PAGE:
After Effects Tutorial: How to Select and Remove Objects in a Video

After Effects is a phenomenal tool for working with video footage in post production. And while many editors and effects specialists use the program to add CGI or effects, the program is just as useful for removing unwanted elements from recorded video.

In this tutorial from our comprehensive 17-hour Adobe After Effects training video course, you’ll learn how to use the Roto brush tool to isolate foreground and background elements and manipulate them however you’d like.


Getting Started with the Roto Brush tool

The Roto Brush tool will let you select the element in a video that you’d like to manipulate and remove. To activate the tool, hold the Alt or Option key and click W on your keyboard, or select an active Layer, and find it in the layers toolbar above the editing window, as shown below.


The Roto brush has two modes, one for selecting foreground elements (the object you want), and one for selecting the background (everything around it). You can switch to the background editing mode by holding the Alt (Windows) or Option key (Mac). The tool’s crosshairs are green when in foreground mode, red when in background selection.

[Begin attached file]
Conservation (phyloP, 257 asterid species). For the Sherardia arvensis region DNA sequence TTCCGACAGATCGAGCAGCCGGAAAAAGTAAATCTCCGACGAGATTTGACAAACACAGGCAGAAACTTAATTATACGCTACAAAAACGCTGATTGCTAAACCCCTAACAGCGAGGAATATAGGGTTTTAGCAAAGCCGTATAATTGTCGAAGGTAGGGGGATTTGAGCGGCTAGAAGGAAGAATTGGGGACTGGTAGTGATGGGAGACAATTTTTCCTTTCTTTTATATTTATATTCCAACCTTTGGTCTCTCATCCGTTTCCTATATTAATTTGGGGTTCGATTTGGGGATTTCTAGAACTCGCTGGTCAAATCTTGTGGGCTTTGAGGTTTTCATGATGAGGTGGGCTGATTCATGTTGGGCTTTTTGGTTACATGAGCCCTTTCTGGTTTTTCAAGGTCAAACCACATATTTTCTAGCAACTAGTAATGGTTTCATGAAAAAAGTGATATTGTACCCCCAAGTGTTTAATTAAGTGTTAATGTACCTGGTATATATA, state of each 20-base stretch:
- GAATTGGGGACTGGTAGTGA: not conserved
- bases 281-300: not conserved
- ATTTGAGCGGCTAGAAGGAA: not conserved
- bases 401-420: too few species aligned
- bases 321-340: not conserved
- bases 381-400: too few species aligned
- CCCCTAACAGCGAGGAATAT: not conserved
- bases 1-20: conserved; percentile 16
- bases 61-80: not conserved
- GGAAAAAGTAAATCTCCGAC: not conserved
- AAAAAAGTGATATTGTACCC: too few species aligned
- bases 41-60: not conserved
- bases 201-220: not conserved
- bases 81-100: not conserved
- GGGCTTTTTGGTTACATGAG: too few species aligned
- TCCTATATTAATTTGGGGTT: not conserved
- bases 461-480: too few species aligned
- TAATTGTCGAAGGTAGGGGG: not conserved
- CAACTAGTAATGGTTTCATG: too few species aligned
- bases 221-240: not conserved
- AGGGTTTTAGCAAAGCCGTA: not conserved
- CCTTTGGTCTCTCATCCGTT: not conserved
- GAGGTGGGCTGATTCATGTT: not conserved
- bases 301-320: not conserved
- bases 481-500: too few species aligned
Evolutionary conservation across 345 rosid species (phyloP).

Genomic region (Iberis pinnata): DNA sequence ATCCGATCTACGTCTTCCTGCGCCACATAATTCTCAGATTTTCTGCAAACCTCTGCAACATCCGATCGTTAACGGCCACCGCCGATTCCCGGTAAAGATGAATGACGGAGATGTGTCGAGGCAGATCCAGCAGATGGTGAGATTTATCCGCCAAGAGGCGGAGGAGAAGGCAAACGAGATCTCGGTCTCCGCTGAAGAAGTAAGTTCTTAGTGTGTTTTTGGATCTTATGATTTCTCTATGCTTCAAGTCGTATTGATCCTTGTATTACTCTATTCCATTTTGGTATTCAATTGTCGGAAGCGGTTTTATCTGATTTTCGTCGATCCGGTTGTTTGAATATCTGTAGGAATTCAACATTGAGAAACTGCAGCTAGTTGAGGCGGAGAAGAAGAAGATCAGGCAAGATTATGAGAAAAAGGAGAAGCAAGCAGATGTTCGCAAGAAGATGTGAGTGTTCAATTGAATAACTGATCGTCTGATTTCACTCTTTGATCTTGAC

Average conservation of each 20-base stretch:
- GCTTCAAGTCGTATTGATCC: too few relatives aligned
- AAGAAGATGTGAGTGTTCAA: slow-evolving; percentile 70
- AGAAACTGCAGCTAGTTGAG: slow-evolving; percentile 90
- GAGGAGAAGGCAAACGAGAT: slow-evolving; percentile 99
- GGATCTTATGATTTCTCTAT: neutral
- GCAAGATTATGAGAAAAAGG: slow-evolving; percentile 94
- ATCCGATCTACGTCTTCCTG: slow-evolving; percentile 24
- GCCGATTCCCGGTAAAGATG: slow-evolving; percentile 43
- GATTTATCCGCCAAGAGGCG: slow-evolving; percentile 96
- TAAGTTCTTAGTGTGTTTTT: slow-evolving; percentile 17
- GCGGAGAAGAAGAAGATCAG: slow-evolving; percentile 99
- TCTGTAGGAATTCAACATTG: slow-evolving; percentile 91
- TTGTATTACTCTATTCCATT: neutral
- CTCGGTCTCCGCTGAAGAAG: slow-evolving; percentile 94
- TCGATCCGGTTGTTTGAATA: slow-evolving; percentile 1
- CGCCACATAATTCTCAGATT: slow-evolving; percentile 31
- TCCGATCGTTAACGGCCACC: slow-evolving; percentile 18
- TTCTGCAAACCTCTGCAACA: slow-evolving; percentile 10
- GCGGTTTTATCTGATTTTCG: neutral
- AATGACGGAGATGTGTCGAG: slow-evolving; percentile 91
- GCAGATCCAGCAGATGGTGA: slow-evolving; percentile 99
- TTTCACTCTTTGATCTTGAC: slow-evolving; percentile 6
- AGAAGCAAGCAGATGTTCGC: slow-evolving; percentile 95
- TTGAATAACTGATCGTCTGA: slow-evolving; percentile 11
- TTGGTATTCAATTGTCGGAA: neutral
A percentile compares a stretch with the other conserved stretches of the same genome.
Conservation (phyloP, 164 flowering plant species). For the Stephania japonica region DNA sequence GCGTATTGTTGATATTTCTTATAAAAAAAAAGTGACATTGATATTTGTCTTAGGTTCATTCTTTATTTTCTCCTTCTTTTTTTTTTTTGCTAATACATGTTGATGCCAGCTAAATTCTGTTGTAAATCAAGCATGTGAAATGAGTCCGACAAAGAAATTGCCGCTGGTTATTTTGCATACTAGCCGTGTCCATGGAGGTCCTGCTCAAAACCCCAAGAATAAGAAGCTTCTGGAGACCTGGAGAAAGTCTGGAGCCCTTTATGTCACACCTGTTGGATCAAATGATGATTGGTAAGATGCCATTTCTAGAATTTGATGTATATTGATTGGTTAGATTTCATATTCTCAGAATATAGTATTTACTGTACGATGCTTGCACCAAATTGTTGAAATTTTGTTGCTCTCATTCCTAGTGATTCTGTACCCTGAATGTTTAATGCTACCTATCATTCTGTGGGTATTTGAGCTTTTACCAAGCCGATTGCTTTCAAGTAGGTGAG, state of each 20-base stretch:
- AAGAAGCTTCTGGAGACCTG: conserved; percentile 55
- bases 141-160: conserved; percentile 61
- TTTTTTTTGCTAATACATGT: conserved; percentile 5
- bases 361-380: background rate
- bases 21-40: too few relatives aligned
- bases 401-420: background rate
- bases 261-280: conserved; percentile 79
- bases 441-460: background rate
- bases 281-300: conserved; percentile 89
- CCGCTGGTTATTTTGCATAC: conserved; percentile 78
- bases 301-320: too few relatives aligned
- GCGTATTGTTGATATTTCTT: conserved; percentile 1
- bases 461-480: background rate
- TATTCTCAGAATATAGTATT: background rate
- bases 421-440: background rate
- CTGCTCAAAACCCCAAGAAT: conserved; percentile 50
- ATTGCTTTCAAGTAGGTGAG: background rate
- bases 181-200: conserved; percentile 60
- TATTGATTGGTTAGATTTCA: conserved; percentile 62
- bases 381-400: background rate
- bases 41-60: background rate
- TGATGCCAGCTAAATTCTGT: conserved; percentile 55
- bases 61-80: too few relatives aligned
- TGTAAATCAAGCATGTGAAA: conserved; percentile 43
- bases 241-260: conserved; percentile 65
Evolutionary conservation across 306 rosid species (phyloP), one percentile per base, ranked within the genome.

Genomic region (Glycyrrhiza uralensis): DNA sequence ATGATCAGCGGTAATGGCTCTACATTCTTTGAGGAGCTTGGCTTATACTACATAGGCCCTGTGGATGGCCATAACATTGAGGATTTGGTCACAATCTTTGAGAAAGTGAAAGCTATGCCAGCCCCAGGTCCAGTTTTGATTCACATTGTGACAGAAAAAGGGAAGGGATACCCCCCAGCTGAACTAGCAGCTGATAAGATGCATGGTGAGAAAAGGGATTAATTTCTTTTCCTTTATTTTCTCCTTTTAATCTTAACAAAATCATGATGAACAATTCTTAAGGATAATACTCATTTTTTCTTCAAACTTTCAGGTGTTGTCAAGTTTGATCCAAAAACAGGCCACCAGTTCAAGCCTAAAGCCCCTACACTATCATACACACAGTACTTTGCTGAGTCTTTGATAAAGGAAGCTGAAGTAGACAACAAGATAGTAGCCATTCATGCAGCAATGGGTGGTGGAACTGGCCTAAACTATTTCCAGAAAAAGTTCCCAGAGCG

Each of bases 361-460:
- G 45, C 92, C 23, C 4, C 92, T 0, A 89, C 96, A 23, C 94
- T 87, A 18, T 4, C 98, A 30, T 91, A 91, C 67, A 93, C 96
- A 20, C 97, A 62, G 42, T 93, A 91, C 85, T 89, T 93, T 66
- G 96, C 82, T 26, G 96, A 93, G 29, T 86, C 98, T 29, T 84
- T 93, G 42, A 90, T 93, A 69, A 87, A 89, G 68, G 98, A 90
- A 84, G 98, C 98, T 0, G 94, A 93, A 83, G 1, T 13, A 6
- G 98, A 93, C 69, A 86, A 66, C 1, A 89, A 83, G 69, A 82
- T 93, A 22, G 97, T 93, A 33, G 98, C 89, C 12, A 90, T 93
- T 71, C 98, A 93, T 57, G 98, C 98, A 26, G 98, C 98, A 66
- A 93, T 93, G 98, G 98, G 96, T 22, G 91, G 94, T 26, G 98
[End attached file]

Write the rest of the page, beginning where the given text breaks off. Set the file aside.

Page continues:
Find a representative frame in your video sequence, and use the crosshairs to broadly ‘paint’ the item you want to isolate, as shown below.


When you release your mouse button, the tool will try to automatically detect the edges of the object you selected. The detection is good, but not perfect. In places where it went too far, you can can bring the selection area back in using the background selection mode.


The goal is to get as close as you can, changing the size of the brush to highlight smaller areas that first weren’t picked up, such as the subject’s ears in our example, and removing selection areas that have gone too far with the alternate selection mode.

The Roto brush is able to follow the movement of a selected object within a scene, but, once again, you’ll want to verify how well the automatic detection works. Use the Page Down button on your keyboard to cycle through frames. If the selection gets off track, you can make corrections within a frame, and then use the Page Down key to continue forward. If you’d like your selection to go longer into your clip, you can expand it by hold-clicking on the edge of the span, as shown here:


Once you feel it’s close as you can get it, you can select the Composition tab to see the subject you’ve selected.


To clean up rough edges and make a more effective selection of fine elements such as hair, you will use the Refine Edge tool, which is demonstrated by Jeff with all of the techniques described above in the video below, from Chapter 9 of the full After Effects CC course.



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